Hyper-automation is considered to be one of the most important trends in the ICT sector today. Companies looking to increase the momentum of their digital transformation journeys must embrace this if they are to remain relevant and competitive in the connected business environment.
Rousseau Kluever, managing client partner at Decision Inc.
Many decision-makers are familiar with the concept of automation. This refers to using technology to automate tasks that once required humans. For its part, hyper-automation deals with the application of advanced technologies that include artificial intelligence (AI) and machine learning (ML) to increasingly automate processes and augment the skills human resources provide the organisation.
Despite fears that automation, and more specifically hyper-automation, will replace jobs, the reverse is true. While sophisticated technologies take over much of the menial and administrative-heavy job functions of people at the organisation, this frees them up to apply higher cognitive thinking to their work and evolve their roles inside the organisation.
While it is still early days for hyper-automation, many companies have experimented with elements of it especially when it comes to robotic process automation (RPA). As expected, those who have reported success from it relate to how the technology has enhanced people’s jobs instead of making them redundant. Of course, for this to work, there must be a willingness to adapt to a changing environment and reskill or upskill the people resources of businesses across industry sectors.
With hyper-automation referring to the combination of automation technologies that exist to augment and expand human capabilities, it has the potential to make the workforce significantly more productive. However, it is not only about technology.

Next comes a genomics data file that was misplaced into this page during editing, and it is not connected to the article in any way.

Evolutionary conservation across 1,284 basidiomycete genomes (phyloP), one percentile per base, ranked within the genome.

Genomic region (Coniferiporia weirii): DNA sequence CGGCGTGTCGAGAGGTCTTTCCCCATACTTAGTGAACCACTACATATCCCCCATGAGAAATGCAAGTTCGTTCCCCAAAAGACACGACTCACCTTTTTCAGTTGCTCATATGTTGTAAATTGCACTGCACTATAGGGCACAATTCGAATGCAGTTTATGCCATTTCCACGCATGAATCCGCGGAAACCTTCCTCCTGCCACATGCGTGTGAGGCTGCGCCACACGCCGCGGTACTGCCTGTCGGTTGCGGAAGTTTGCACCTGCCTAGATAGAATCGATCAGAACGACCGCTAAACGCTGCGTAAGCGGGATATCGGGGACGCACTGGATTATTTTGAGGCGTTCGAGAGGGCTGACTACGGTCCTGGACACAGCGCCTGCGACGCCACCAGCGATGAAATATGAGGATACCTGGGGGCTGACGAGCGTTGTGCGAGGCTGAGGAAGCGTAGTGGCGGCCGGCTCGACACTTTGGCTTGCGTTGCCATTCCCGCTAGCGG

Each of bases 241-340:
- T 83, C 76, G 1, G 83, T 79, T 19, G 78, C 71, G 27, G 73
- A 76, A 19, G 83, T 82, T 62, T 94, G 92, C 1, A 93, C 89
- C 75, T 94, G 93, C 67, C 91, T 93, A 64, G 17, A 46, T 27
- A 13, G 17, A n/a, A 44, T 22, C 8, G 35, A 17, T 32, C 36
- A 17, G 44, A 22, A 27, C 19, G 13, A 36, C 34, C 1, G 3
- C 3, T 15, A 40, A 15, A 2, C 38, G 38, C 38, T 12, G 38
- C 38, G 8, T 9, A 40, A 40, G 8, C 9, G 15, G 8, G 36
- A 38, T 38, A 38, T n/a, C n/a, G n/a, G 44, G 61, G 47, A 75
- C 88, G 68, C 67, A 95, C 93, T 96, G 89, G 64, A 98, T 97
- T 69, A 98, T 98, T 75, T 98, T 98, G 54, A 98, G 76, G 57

In many respects, hyper-automation must focus on overcoming change management resistance. Currently, there is a lack of demand by businesses for automation. This is not because the processes or technological components are lacking. Instead, it is getting people to identify those tasks that are prime for automation and looking beyond the fear of job cuts to implement them.
Therefore, preparing the business for automation is the first step even before going to the IT department to ensure the right technologies are in place. Hyper-automation essentially requires multiple technologies working effectively together. It revolves around seamlessly integrating what could be considered disparate elements and ensuring it enhances processes and functions inside the organisation.
Continued education will certainly help reduce resistance to hyper-automation. And then the realisation will come that it is a vital stepping-stone into the future of work It will empower organisations to conduct more high-value tasks with people learning new skills for a digitally-driven business environment.
Focus on benefits
As expected, more advanced markets have been more open to implementing hyper-automation. Developing countries like South Africa are sceptical given the high unemployment rate and the incorrect perceptions that must still be changed. But by focusing on the reasoning and the benefits of hyper-automation, companies will start deriving more value from it as will employees will benefit from more enhanced skills.
For example, the financial services sector is primed for hyper-automation. RPA has become an important aspect of this with some companies already featuring more than 700 bots to conduct elements of automation. And for manufacturing which is traditionally quite lean with its resources, hyper-automation ensures people become more productive and companies can derive the most value out of them.
This is not to say that integrating hyper-automation will not be without its technical challenges. Technology must collaborate with a myriad of functions inside the organisation. With this giving rise to the smart workplace or intelligent enterprise, the focus must remain on the benefits and how the technology will help overcome traditional business limitations.
Companies, therefore, need to take a holistic approach when it comes to hyper-automation. This entails them examining their dated processes and identifying the most important ones that need to be replaced first. The focus must be on optimising what has come before instead of just throwing technology at the problem and hoping it sticks.
Hyper-automation can be a significant business tool, but it must be managed properly to be implemented in the right way to ensure people embrace this innovative change.